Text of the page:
Deloitte, Partner Fined Over Serco Geografix Audit Failures

Deloitte and a senior partner in the U.K. have been fined and reprimanded for misconduct over the audit of Serco Geografix (SGL), an outsourcing firm, in a July 4 settlement, according to Reuters.

The settlement ended a six-year investigation into fraud and accounting errors. The Financial Reporting Council, the audit watchdog in the U.K., fined Deloitte 4.23 million pounds ($5.32 million) and audit engagement partner Helen George 97,000 pounds after they admitted misconduct for audits in 2011 and 2012.

A subsidiary of Serco (SGL) had been awarded government contracts for GPS satellite-tracking tags to enforce curfews on more than 100,000 offenders each year. A London judge said the company committed “deliberate fraud” between 2010 and 2013.

The judge approved a deferred prosecution agreement (DPA) between SGL and the UK Serious Fraud Office. The company will pay a fine of 19.2 million pounds and costs of 3.7 million pounds.

“SGL engaged in quite deliberate fraud against the Ministry of Justice in relation to the provision of services vital to the criminal justice system,” the judge said.

SGL’s parent Serco Group, one of Britain’s largest government contractors, has said the fraud and false accounting offenses related to how the company reported the profitability of its electronic monitoring contract.

The penalty on Deloitte, one of the Big 4 accounting firms, comes amid a backdrop of serious discussion among British government officials about whether the profession needs a shakeup after the failures of retailer BHS and construction company Carillion.

Deloitte, in a statement, says it regretted that its audit work on Serco Geografix had been below the expected standards.

“We have a program of continuous improvement for our audit quality processes … We have also specifically agreed with the FRC certain actions focused on learning lessons from the shortcomings in this audit work,” Deloitte’s statement says.

Both Deloitte and Helen George qualified for fine reductions after cooperating with the investigation.

More news from Deloitte

SEC Finalizes Change to Auditor Independence Rules

The SEC has finalized its revision of auditor independence rules in response to concerns by investment managers that the rules were too restrictive, Compliance Week reported.

The move changes the threshold around lending relationships with clients. Fidelity, in particular, raised concerns about the rules, saying they were so far-reaching that the investment firm could not identify an audit firm qualified to audit its financial statements.

“The issue focuses on the ‘loan provision’ in the SEC’s auditor independence rules, which generally prohibits auditors from having lending relationships with shareholders of audit clients. More specifically, the SEC’s Rule 2-01 said auditors are not considered independent of their clients if the firm, any auditors on the engagement team and those in its line of command, or any of their immediate family members had a loan with the client, the client’s officers and directors, or any owners of more than 10% of the client’s equity securities,” according to Compliance Week.

The SEC determined that due to consolidation in the industry, it has become difficult for large entities, such as Fidelity, to find an independent audit firm under the rules. The SEC says, “In recent years, the commission has become aware that, in certain circumstances, the existing loan provision may not have been functioning as it was intended. The commission has become aware of circumstances where the existing rules capture relationships that otherwise do not bear on the impartiality or objectivity of the auditor.”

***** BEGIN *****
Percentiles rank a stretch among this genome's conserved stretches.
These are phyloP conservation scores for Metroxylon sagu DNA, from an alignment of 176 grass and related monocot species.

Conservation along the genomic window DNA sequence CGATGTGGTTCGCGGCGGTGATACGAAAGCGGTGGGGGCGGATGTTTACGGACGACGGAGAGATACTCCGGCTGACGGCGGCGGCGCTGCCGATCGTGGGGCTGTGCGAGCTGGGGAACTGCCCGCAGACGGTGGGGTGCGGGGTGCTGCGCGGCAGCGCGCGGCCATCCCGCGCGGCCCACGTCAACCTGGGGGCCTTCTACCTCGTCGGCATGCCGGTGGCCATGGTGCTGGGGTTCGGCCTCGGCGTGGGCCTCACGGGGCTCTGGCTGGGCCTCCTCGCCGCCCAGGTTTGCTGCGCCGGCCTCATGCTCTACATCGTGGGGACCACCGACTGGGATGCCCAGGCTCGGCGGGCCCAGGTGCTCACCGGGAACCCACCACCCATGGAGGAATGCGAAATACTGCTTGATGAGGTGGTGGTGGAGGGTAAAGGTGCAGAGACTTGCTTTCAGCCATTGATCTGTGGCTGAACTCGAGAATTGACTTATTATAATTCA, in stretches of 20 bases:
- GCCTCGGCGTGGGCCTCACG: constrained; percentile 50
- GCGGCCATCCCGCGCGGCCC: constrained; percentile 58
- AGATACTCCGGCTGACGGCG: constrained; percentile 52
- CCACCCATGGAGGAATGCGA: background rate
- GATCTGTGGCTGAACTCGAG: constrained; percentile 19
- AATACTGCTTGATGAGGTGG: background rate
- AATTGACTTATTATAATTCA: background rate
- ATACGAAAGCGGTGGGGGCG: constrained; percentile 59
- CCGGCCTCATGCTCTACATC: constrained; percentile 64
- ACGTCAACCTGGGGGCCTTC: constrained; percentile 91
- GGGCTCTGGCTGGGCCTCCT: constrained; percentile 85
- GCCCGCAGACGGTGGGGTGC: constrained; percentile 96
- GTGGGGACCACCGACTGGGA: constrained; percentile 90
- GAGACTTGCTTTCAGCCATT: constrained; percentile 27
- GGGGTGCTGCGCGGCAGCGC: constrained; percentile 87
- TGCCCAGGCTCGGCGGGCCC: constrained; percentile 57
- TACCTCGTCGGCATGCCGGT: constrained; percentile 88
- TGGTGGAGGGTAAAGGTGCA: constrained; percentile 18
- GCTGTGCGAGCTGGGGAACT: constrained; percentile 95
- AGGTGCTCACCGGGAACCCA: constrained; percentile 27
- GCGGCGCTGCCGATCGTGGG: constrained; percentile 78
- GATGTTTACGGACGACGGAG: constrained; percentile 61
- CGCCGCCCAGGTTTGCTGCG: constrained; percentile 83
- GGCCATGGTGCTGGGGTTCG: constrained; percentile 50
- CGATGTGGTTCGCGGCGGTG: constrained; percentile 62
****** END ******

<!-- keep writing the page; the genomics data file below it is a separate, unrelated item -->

The new rule focuses the analysis solely on “beneficial owners,” or those who actually get benefits of ownership, who can be determined through “reasonable inquiry.” It also replaces a 10% shareholder ownership test with a more flexible “significant influence” standard.

The new rules become effective 90 days after they are published in the Federal Register.

Using Stolen PCAOB Data to Cost KPMG $50 Million

Big 4 accounting firm KPMG LLP will pay $50 million to settle SEC allegations that it altered past audit work after receiving stolen information from the PCAOB, which the SEC oversees, Bloomberg reported.

According to a June 17 statement, KMPG admitted wrongdoing and agreed to hire an independent consultant to review its internal controls. “KPMG’s ethical failures are simply unacceptable,” SEC Chairman Jay Clayton said in the statement. “The resolution the enforcement division has reached holds KPMG accountable for its past failures and provides for continuing, heightened oversight to protect our markets and our investors.”

The fine stems from what was called a “steal the exam” scheme, from 2015 to 2017, in which KPMG professionals and former PCAOB employees worked together to help the firm, which had suffered a high rate of deficiencies. In the end, six KPMG professionals were dismissed after an investigation found they tried to obtain confidential information that would reveal which audits the PCAOB planned to review in its annual inspections. “With the data, the former employees oversaw a program to revise certain audits to reduce the likelihood government inspectors would find shortfalls,” Bloomberg reported.

The investigation resulted in January 2018 criminal charges against three former PCAOB officials, who went on to work for KPMG, of stealing information tied to PCAOB exams.

In an email statement, a company spokesperson said KPMG has learned important lessons and is a stronger firm because of steps taken to improve its culture, governance and compliance program. The SEC says its probe is continuing.

More news from KPMG

Former KPMG Partner, PCAOB Staffer Found Guilty of Inspection Scheme

A former KPMG partner and a former PCAOB employee found guilty on March 11 of taking part in a scheme to give confidential information to the Big 4 firm to help it pass inspections, according to Reuters.

KPMG’s David Middendorf and the PCAOB’s Jeffrey Wada were both convicted of wire fraud and conspiracy to commit wire fraud by a jury in federal court in Manhattan. They were both acquitted of one count, conspiracy to defraud the U.S. government.